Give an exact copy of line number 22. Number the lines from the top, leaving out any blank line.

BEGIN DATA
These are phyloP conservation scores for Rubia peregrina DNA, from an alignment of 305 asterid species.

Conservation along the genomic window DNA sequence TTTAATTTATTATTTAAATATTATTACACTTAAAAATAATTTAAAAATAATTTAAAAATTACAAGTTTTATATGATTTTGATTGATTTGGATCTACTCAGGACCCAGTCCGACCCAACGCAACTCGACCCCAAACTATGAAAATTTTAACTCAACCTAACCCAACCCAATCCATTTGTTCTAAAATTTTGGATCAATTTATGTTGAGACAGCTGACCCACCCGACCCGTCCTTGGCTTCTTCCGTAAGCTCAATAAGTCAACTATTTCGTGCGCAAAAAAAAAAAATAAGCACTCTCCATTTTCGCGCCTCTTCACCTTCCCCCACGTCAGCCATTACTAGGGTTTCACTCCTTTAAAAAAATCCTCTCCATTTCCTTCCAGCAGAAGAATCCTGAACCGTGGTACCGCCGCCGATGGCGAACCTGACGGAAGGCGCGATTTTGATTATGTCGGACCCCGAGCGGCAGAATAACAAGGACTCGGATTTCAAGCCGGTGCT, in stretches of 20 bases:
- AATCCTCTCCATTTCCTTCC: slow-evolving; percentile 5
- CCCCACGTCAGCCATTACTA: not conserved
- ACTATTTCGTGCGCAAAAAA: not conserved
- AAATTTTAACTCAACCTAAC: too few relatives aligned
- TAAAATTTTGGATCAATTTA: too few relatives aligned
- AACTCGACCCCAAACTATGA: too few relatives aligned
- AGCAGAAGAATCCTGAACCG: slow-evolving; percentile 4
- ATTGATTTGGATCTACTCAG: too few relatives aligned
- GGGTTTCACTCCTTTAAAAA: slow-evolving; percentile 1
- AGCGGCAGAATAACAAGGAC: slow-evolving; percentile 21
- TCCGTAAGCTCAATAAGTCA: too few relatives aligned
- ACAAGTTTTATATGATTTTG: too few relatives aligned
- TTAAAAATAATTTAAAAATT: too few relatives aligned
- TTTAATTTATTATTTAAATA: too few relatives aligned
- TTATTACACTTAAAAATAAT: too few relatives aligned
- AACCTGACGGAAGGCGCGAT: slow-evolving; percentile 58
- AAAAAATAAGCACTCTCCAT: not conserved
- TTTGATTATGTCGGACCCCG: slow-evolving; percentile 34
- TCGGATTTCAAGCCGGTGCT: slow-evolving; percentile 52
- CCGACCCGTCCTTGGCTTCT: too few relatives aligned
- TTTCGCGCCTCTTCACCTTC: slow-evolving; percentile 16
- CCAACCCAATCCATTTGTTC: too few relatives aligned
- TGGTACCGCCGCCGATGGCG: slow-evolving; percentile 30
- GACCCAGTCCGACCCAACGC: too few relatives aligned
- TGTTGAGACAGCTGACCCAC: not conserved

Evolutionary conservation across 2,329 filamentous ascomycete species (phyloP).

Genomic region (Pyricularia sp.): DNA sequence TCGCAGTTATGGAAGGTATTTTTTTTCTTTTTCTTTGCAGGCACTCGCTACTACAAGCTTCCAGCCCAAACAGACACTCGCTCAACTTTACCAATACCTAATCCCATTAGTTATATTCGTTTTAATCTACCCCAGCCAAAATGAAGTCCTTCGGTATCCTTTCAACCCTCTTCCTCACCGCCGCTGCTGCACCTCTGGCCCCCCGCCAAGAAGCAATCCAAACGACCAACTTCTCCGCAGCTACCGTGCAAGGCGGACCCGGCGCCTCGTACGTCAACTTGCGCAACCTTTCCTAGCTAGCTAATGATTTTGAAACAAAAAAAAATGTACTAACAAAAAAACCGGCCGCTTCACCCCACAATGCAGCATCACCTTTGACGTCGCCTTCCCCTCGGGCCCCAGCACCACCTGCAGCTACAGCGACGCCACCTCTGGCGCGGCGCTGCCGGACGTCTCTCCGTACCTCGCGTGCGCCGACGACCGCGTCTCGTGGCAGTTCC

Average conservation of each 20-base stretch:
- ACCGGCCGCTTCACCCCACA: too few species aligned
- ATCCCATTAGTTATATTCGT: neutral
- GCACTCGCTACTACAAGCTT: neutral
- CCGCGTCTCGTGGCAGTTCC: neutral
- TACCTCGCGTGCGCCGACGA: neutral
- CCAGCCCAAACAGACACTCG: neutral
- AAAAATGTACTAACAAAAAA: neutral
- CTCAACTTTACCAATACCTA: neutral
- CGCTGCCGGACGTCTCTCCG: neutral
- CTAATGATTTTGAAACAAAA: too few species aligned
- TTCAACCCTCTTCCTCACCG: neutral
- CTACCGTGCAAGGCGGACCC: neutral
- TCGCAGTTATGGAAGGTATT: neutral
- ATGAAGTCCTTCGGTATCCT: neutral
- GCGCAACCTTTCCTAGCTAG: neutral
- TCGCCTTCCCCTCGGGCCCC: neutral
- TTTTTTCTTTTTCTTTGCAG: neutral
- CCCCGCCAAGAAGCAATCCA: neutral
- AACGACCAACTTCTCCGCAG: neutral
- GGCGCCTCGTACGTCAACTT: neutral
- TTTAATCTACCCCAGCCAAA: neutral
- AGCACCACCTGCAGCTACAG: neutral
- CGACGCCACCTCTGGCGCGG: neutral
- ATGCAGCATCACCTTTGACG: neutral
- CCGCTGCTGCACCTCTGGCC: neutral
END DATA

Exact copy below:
- CCGACCCGTCCTTGGCTTCT: too few relatives aligned